20 Q. Did your brother participate in those talks with
21 representatives of the Prijedor municipality?
22 A. Yes. I was there. There was Dusko -- maybe I won't
23 remember all the names -- there was Dusko, Kemal Susic,
24 Hamdija Kahrimanovic -- I think he was the school
25 principal at the time -- Fazic. He was director of the
2 Q. Do you consider this to have been one of the reasons --
3 JUDGE McDONALD: Excuse me. You have an objection.
4 MR. NIEMANN: Yes, your Honour. I don't know why we are
5 traversing all of this evidence which we went through at
6 great length at trial. I don't see how anyway it
7 assists your Honour in assessing the character of
8 Mr. Tadic, so I object to it, because I don't see where
9 it is leading us.
10 JUDGE McDONALD: Mr. Vujin, we did hear testimony about
11 Mr. Tadic's involvement with the group of Muslims and
12 Serbs, as I recall, meeting with mostly Muslims, and
13 Mr. Tadic was representative because he was Serb, meeting
14 with authorities in Prijedor. We heard a lot of
15 testimony about that and we heard regarding Kemal
16 Susic. We don't need to hear about Mr. Kemal Susic,
17 that's for sure. So I think as far as his involvement
18 and Mr. Tadic's involvement in this effort, we've heard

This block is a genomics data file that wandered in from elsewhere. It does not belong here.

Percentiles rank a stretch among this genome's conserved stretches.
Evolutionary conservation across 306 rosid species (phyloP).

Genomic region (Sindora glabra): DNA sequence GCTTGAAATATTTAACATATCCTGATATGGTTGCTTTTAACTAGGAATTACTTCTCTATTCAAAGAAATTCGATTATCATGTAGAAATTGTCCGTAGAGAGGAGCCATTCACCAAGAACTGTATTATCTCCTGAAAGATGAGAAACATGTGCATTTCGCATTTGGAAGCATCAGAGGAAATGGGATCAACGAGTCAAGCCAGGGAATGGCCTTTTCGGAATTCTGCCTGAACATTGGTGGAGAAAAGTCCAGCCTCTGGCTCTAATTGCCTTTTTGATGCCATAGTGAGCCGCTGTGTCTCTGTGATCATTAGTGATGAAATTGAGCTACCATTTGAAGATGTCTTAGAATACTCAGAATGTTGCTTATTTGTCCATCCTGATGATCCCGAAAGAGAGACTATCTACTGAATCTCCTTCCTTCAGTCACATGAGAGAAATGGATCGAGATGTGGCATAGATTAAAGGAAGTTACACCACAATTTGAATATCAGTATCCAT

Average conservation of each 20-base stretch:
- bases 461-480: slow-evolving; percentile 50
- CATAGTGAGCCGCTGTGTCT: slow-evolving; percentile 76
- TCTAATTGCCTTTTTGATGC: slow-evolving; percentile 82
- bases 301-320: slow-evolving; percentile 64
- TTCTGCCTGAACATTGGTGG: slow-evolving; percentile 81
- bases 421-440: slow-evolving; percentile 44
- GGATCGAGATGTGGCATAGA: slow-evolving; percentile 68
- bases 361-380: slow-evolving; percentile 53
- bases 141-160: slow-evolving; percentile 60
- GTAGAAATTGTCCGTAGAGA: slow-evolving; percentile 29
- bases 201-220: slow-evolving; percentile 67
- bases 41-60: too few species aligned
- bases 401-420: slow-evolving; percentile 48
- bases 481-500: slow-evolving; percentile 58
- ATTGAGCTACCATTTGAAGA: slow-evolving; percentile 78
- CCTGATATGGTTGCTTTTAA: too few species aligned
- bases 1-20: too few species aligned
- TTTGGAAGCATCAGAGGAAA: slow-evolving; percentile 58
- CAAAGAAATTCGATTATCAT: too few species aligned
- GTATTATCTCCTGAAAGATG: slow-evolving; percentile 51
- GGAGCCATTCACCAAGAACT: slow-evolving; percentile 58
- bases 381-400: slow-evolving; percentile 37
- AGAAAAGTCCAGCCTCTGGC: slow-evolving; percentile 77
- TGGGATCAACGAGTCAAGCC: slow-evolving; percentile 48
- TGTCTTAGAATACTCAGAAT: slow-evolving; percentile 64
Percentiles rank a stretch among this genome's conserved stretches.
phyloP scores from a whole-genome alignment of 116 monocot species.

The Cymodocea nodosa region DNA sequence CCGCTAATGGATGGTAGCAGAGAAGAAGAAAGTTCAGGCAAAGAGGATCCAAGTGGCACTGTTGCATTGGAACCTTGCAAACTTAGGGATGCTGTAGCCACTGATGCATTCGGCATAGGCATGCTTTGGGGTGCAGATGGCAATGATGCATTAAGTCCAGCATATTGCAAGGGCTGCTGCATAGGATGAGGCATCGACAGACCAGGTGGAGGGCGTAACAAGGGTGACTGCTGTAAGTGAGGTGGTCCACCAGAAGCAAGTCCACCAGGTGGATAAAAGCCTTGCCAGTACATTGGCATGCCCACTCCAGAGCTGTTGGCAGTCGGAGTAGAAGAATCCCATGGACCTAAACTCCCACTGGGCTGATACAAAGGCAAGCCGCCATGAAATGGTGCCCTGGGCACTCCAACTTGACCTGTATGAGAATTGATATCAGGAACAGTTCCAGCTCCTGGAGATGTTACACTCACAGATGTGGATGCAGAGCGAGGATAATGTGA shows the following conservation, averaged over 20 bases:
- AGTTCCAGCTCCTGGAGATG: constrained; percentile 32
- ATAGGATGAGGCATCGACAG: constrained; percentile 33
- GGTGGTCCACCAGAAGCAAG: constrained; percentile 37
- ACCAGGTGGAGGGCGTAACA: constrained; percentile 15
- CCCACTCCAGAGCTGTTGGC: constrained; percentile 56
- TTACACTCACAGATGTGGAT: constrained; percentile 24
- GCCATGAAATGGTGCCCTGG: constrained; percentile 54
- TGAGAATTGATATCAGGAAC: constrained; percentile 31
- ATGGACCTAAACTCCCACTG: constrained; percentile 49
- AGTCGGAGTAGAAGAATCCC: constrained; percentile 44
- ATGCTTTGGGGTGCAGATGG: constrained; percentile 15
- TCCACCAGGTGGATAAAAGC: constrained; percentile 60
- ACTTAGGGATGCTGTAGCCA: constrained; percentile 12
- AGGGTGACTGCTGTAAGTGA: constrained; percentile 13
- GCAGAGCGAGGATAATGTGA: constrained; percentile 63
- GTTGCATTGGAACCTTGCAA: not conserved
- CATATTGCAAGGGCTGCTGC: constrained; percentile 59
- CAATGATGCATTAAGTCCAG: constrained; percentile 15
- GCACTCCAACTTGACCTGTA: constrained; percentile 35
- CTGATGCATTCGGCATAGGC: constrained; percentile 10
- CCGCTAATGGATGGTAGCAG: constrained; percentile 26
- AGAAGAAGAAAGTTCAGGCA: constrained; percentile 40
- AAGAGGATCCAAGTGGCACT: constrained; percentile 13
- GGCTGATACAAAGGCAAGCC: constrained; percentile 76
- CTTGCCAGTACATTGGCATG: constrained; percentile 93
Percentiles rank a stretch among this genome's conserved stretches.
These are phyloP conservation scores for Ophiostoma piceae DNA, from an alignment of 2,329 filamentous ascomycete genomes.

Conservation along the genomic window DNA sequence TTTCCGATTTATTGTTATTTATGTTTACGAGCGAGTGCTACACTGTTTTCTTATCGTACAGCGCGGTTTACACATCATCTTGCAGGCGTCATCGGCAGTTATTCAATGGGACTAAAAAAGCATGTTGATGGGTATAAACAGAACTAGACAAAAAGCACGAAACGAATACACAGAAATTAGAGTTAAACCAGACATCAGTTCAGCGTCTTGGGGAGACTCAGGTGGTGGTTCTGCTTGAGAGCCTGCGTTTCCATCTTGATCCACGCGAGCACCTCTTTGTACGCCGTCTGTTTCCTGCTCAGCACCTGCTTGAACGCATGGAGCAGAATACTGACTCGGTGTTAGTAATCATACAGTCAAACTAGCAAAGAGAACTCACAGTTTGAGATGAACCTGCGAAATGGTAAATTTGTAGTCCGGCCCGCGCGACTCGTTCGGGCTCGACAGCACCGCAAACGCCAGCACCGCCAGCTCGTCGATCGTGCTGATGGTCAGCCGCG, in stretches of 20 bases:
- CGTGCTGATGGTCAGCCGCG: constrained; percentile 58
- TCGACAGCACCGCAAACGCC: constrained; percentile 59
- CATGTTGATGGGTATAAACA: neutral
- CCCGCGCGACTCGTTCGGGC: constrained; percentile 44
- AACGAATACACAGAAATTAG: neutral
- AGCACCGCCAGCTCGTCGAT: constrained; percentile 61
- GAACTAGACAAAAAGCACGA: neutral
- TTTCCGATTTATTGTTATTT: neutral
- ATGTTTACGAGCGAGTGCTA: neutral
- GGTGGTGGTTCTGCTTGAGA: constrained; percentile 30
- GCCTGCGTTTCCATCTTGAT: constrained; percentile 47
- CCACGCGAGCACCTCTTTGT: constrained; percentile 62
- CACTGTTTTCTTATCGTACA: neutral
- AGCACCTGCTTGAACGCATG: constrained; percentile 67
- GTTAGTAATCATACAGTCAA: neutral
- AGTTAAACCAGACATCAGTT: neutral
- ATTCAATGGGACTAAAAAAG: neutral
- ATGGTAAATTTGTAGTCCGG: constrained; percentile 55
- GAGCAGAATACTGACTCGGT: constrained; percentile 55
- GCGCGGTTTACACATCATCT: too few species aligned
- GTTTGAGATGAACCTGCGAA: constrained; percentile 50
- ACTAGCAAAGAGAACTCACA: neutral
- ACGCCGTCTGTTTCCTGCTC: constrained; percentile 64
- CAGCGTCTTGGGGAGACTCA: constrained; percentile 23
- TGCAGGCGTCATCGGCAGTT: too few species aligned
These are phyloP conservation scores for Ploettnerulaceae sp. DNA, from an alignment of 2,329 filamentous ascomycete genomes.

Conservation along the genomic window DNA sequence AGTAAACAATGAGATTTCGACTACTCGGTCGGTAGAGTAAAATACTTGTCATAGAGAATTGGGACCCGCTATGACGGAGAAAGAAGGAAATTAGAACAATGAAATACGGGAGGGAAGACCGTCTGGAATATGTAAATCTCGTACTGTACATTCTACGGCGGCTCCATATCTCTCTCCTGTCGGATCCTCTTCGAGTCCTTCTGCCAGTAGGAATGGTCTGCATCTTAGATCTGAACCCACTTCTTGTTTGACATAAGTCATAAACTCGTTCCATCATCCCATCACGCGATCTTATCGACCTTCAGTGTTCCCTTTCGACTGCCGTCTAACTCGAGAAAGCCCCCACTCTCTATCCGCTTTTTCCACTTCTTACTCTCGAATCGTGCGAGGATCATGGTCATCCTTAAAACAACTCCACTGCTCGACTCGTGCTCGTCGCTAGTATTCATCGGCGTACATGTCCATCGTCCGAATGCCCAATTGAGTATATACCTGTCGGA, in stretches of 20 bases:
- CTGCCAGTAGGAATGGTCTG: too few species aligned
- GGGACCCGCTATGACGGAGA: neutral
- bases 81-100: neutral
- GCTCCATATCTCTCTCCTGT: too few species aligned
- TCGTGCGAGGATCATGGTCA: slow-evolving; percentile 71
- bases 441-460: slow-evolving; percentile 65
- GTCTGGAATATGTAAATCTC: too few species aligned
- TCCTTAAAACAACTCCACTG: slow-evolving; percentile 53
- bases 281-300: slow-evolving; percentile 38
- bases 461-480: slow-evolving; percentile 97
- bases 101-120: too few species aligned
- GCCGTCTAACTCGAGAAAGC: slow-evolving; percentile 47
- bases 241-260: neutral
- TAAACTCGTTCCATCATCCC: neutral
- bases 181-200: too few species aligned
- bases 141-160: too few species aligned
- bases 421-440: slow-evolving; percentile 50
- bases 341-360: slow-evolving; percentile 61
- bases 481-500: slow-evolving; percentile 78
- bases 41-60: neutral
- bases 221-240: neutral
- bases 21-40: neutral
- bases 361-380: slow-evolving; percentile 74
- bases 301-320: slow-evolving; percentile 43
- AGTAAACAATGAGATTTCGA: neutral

19 it. If you want to highlight something, then you may.
20 MR. VUJIN: Yes. We don't insist on the name of these
21 witnesses. We are just trying to convey to you, as the
22 Trial Chamber, the facts which will serve as a basis for
23 you to be able to draw conclusions on the character of
24 Dusko Tadic as well as the fact that he was persecuted
25 by Republika Srpska, and this persecution started when
1 he joined this Civil Forum and when he refused to be
2 mobilised, and he sought connections and friends to join
3 the reserve traffic police, refusing to bear arms and
4 wear a uniform, and we feel this is important for his
6 One further question for Mr. Tadic.
7 JUDGE McDONALD: As long as we are focussing on his
8 character and not the character of witnesses who have
9 come to testify, because this may be kind of a way to
10 challenge the evidence that has already been received
11 and accepted, and it has happened twice. I'm afraid
12 that we are now getting close to a third incident. If
13 that's not where you are going, fine, but we are aware
14 of this. So one further question on this.
15 MR. VUJIN: Mr. Tadic, do you believe that your brother,
16 Dusko Tadic, could return safely to the Republika
18 A. I wouldn't advise it since the people in power, who came
19 into power in 1992 are still in power. The same people
20 are in power, so I would not advise him to go back.
21 Q. Do you feel that he would be persecuted?
22 A. He wouldn't be safe and his very life may be in danger.
23 Q. Thank you.
24 JUDGE McDONALD: Mr. Niemann?
25 Just one question, Mr. Tadic. You testified a few
1 moments ago about your calling in an effort to obtain a
2 position for Mr. Tadic as a traffic policeman. Do you
3 recall that?
4 A. Yes, I think so.
5 JUDGE McDONALD: You mentioned a number of names of people
6 whom you called. Did you also call Mr. Vokic? Do you